Lagoon

By Lilli Carré
80 pages, black and white
Published by Fantagraphics Books

When you hear a title like The Lagoon, you might end up thinking about a dark, murky sort of experience, thanks to the titles of works like Creature from the Black Lagoon. When I picked up Lilli Carré’s The Lagoon, though, I found myself very pleasantly surprised to find something entirely different; a forbidden love story that despite being a print book, has a real sense of music to it.

Zoey lives with her parents and grandfather, in a home that’s near the lagoon. When Zoey hears her grandfather singing a song, he claims that it’s the song from the Creature of the Lagoon that everyone in town used to listen to. What Zoey doesn’t realize, though, is that this song has a much deeper connection to her family. And on one night, someone in the family opens up the window to let the Creature in…

The Lagoon is a peculiar book, continually confounding the reader’s expectations. It starts out in many ways like a mystery or thriller novel does, with the mysterious song and the story that is connected to it. But as the book progresses, it turns into a very different beast (no pun intended); a hidden romance, a story about longings, and family relationships. It’s an odd book, and when I was done with it I found myself stopping to think about just what Carré brought her readers through and what she was trying to tell us. What I definitely do know is that this is a story that feels lush and moody in a way that comics often try to be but rarely succeed. It’s a little slice of life that slides onto your page without really noticing; there are moments in the book that genuinely took me by surprise because I didn’t see them coming, even though a re-read shows a lot of it carefully and quietly set up by Carré earlier on. And even after the climax of the book comes and goes, there’s still a quarter of the book remaining, a quiet jump forward in time that gives a strange-tasting epilogue to the entire event. It’s almost like a nod to the fact that life goes on, and while some things have changed, other pieces of the puzzle are still there and waiting.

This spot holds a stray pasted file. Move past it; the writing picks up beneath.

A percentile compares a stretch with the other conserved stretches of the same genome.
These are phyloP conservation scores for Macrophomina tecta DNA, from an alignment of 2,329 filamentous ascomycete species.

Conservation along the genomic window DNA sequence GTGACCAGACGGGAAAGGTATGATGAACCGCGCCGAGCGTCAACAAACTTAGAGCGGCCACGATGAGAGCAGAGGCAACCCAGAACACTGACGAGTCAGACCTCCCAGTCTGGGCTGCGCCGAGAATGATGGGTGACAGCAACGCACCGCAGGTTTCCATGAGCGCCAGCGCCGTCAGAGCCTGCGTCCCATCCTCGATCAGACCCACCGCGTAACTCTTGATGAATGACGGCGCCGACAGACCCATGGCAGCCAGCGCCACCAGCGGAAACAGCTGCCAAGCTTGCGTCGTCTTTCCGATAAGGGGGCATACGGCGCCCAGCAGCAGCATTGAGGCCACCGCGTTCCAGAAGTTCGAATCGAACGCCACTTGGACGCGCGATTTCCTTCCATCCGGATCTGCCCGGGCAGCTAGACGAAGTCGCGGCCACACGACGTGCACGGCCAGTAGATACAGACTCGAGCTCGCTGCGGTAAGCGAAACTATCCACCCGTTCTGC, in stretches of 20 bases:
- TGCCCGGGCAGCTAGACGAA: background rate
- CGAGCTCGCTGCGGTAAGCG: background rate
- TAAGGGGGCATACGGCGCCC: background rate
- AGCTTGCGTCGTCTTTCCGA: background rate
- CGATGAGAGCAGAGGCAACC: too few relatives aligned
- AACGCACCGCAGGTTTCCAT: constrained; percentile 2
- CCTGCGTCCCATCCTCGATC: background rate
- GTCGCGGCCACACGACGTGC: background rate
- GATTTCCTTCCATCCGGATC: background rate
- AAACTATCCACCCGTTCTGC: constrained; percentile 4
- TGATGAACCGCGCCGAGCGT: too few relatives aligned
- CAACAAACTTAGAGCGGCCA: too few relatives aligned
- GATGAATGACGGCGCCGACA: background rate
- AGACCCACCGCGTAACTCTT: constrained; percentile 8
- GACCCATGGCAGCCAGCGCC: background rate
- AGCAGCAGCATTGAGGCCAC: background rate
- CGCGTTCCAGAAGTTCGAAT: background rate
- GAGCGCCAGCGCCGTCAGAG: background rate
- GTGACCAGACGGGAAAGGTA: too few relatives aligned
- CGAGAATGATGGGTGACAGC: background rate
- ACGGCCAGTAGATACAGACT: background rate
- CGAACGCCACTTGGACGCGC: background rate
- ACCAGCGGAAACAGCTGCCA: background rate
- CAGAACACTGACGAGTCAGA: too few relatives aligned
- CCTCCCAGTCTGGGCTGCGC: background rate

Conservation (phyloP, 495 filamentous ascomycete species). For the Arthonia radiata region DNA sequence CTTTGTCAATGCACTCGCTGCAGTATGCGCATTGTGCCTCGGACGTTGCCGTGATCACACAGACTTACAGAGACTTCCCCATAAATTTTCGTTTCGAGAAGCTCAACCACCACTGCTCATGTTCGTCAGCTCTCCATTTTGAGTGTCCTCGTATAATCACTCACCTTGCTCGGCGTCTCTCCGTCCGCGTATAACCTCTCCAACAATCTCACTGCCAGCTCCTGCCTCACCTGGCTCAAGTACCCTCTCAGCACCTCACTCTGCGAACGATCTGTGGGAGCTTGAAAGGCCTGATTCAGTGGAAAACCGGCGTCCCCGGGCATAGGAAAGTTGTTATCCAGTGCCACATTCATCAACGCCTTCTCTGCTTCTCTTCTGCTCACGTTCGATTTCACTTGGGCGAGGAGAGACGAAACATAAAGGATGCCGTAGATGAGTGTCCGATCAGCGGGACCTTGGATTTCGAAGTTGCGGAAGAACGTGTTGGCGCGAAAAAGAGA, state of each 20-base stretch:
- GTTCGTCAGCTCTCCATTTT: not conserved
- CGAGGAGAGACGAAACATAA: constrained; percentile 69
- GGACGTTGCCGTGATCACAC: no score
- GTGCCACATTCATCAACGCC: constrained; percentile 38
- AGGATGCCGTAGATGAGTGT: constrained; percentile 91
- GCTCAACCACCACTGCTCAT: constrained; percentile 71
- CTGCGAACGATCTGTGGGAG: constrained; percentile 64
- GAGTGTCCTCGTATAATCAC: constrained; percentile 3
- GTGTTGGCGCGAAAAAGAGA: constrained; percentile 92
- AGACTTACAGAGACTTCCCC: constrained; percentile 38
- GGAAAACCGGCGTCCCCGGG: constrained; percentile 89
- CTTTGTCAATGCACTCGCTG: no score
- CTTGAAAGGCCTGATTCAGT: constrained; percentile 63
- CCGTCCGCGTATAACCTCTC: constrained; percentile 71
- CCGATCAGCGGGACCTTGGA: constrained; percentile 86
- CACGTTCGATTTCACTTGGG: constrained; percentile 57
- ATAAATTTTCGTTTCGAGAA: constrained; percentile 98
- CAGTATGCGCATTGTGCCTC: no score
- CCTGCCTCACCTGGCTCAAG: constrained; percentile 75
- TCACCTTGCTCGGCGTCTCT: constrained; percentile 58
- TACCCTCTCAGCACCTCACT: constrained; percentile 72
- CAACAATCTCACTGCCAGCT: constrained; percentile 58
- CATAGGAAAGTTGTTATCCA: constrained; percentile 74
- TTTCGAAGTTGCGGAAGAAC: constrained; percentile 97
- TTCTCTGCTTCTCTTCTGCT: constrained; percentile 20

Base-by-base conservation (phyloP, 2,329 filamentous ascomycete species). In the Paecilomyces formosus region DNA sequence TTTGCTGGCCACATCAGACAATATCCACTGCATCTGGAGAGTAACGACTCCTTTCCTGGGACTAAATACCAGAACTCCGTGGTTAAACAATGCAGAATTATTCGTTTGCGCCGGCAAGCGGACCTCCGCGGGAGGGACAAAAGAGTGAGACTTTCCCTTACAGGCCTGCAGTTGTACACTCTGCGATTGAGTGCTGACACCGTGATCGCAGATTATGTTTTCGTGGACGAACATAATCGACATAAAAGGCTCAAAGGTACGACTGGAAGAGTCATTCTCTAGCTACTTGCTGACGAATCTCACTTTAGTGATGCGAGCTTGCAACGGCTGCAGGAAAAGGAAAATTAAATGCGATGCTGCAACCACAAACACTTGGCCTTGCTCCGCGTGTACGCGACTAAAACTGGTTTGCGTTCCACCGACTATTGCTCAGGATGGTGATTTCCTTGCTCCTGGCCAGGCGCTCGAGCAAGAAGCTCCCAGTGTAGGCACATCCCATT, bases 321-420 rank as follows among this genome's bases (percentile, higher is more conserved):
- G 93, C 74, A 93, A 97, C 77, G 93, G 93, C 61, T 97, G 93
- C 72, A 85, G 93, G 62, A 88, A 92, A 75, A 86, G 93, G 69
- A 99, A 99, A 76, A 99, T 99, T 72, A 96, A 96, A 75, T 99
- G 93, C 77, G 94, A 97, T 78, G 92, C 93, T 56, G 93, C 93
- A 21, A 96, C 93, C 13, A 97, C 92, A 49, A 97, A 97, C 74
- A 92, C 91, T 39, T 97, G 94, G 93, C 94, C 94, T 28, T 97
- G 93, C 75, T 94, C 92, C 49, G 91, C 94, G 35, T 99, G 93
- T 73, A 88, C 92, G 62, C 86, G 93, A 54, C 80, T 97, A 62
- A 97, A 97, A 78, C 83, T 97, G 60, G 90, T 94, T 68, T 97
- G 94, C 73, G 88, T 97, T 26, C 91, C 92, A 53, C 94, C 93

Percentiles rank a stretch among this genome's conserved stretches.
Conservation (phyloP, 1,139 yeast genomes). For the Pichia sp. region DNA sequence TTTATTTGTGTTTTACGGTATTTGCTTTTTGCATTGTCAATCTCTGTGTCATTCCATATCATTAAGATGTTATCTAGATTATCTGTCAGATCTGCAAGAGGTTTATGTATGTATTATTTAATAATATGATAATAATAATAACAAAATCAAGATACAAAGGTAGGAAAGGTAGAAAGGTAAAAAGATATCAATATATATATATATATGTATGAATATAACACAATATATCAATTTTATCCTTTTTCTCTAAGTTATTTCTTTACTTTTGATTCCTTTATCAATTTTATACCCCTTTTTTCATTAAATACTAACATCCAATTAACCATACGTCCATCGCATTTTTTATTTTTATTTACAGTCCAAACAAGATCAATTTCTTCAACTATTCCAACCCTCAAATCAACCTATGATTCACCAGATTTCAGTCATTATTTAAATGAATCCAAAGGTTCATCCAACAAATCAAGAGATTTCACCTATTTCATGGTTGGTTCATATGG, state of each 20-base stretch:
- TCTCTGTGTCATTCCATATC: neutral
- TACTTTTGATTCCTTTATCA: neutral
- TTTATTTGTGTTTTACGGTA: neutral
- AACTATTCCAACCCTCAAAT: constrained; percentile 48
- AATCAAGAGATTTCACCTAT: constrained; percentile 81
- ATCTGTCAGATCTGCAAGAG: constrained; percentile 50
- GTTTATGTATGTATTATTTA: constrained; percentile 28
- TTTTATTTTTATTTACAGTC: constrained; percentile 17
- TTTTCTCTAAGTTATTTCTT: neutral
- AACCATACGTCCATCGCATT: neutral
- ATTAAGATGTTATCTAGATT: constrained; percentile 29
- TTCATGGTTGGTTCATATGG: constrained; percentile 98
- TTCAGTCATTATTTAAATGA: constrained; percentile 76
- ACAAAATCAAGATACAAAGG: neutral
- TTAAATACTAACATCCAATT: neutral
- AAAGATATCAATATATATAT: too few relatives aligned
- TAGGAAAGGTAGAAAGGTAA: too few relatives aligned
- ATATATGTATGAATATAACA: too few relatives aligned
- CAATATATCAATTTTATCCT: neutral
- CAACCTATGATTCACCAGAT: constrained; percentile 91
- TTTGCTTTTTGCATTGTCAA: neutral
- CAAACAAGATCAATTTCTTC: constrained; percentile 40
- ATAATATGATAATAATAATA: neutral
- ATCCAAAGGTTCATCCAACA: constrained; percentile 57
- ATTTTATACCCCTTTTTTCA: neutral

The art in The Lagoon is a beautiful, lush, textured affair from Carré. It’s almost like a cross between Charles Burns and Craig Thompson, with that slick and slightly disturbing in places look of characters from Burns, but with Thompson’s attention to detail. The plants of the lagoon seem to almost sway in the breeze as you look from one page to the next, and the dark waters are simultaneously inviting and scary as you look at Carré’s creation. I also was really taken with how Carré draws the sounds of song and a metronome throughout The Lagoon. Having the words drift across the page isn’t an original idea, but it’s rather the method that the string of them wind and twist their way around people that gives you a real sense of these sounds and their power. Just as the sounds themselves drag the townspeople into the lagoon, we can see it almost tugging on them as they’re unable to break free of their siren call.

The Lagoon is a beautiful graphic novel, but if I had a single complaint it’s that in some ways it felt like it ended just as things were getting started. I’d have loved to see an even longer story from Carré here, while I appreciate that she didn’t overly drag it out. The Lagoon is a very solid, well-crafted book, and whatever Carré’s next project is, it’ll be one to keep an eye out for.

Purchase Link: Amazon.com

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